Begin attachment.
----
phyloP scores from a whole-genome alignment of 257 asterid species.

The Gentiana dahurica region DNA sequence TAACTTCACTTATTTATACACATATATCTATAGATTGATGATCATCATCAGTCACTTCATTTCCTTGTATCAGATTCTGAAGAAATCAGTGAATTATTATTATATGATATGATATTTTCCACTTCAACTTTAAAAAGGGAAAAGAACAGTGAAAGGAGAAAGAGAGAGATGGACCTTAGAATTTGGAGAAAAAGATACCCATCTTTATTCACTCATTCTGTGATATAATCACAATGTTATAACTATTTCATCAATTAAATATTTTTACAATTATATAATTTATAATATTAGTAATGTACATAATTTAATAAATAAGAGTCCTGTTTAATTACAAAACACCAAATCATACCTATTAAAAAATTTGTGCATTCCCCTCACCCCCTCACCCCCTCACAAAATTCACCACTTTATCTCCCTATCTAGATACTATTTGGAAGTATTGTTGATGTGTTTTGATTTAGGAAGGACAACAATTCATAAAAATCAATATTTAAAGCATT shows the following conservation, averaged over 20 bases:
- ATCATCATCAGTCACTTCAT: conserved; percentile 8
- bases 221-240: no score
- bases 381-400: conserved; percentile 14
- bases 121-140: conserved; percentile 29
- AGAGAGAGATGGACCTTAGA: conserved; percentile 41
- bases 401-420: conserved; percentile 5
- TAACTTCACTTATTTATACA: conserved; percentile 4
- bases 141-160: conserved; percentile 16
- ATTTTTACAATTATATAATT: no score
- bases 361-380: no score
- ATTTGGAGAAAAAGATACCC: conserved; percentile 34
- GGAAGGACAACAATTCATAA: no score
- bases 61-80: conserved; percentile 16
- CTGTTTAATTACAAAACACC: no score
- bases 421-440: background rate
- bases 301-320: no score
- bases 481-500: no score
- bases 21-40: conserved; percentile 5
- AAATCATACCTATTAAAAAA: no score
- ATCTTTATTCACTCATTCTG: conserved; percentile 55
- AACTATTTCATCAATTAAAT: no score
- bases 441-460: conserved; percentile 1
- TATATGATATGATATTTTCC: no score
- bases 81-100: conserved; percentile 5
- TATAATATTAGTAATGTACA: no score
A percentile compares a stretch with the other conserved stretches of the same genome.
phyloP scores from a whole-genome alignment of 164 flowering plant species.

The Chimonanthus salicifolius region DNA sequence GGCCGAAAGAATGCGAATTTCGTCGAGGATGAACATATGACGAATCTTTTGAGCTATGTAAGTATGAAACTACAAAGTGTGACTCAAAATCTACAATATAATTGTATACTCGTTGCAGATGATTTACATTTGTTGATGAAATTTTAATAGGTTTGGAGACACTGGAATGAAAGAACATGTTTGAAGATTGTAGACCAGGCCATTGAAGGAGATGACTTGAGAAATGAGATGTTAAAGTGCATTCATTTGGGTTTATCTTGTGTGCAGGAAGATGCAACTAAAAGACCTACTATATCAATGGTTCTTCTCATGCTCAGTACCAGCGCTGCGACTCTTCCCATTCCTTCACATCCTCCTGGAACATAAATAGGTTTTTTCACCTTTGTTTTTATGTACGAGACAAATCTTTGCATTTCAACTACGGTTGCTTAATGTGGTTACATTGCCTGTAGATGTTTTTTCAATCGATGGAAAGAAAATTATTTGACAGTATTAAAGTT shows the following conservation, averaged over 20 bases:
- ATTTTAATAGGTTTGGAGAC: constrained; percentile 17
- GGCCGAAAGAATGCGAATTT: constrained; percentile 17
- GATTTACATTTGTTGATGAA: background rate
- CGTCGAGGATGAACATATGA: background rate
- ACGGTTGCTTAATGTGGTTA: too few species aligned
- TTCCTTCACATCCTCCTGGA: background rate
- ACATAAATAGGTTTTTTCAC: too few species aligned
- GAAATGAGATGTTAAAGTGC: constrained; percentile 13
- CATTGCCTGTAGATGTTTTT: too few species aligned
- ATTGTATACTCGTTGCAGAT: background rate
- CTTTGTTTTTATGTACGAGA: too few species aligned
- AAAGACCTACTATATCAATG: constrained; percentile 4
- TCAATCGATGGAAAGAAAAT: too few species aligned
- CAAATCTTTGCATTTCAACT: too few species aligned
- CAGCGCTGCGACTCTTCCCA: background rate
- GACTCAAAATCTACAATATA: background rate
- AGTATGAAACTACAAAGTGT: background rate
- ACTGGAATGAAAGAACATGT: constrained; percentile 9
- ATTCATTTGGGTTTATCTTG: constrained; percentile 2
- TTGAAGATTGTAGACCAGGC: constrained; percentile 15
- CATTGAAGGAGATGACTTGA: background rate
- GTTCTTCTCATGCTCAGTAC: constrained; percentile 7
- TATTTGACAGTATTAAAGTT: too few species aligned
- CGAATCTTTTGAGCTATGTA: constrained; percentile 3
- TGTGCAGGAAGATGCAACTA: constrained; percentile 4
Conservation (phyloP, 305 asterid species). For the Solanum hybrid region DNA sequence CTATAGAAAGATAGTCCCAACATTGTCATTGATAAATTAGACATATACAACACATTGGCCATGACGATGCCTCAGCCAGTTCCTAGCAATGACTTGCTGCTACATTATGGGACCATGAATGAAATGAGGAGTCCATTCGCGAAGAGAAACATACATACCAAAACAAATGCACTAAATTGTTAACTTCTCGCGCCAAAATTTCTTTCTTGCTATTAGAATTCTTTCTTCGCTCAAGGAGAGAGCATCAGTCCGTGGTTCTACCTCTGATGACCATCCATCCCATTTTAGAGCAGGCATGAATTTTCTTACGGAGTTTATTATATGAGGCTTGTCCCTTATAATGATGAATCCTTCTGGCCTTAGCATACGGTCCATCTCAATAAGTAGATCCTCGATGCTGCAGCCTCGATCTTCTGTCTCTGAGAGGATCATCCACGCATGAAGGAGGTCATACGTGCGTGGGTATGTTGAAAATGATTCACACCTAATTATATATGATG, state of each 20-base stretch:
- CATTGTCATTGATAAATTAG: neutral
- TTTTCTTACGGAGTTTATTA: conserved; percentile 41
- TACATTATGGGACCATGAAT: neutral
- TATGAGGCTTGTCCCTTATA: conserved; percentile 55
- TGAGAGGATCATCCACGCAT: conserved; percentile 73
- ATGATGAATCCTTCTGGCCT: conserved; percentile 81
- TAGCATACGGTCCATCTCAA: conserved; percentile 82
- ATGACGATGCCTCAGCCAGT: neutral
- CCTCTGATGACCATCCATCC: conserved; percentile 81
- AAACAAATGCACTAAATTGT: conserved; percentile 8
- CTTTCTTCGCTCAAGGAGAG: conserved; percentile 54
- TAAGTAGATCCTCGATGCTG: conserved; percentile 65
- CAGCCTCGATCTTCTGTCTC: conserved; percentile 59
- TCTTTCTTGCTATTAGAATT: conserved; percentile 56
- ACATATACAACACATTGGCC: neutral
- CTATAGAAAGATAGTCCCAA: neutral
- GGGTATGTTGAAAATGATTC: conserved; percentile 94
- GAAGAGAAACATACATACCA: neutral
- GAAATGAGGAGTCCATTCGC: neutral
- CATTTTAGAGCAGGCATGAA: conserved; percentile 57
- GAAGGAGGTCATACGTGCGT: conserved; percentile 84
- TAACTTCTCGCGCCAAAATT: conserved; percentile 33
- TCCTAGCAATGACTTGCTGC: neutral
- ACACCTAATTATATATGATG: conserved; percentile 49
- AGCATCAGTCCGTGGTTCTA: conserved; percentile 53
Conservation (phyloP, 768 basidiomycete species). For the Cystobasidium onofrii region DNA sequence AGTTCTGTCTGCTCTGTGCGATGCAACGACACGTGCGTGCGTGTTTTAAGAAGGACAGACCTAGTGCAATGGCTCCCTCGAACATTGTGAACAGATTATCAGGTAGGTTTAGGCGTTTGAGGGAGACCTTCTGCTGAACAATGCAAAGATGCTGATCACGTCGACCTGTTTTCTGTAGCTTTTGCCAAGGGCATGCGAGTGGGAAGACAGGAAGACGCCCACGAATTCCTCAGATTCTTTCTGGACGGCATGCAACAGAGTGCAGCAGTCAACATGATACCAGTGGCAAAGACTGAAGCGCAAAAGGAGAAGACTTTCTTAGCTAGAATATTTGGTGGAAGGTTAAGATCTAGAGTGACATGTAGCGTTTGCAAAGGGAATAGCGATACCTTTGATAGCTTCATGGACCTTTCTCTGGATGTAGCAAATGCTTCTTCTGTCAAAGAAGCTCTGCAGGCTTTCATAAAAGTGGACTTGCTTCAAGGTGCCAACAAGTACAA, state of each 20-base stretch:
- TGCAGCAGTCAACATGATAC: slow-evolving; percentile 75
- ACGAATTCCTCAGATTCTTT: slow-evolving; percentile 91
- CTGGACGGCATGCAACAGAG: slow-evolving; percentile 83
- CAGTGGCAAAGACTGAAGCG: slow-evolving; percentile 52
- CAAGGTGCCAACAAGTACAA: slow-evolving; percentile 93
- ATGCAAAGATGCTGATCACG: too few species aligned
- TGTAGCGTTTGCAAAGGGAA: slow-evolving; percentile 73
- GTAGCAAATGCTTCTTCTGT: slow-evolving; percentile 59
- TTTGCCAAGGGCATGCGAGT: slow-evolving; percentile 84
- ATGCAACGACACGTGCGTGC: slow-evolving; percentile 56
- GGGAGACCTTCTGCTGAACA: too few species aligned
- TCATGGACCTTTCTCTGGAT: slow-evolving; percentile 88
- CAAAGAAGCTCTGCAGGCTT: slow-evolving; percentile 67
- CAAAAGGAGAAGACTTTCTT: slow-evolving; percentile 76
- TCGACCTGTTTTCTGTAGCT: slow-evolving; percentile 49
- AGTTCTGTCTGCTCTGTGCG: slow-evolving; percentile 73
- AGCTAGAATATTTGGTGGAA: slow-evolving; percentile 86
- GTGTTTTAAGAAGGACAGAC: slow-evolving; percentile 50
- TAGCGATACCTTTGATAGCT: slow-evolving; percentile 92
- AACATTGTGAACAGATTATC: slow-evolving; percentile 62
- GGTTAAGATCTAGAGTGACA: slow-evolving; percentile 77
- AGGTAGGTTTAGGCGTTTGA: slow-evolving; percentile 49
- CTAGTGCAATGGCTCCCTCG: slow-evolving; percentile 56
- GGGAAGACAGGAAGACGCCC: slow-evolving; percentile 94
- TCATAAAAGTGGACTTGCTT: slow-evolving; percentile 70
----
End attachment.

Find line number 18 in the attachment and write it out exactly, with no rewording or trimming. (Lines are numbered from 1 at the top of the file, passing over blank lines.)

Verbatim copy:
- bases 301-320: no score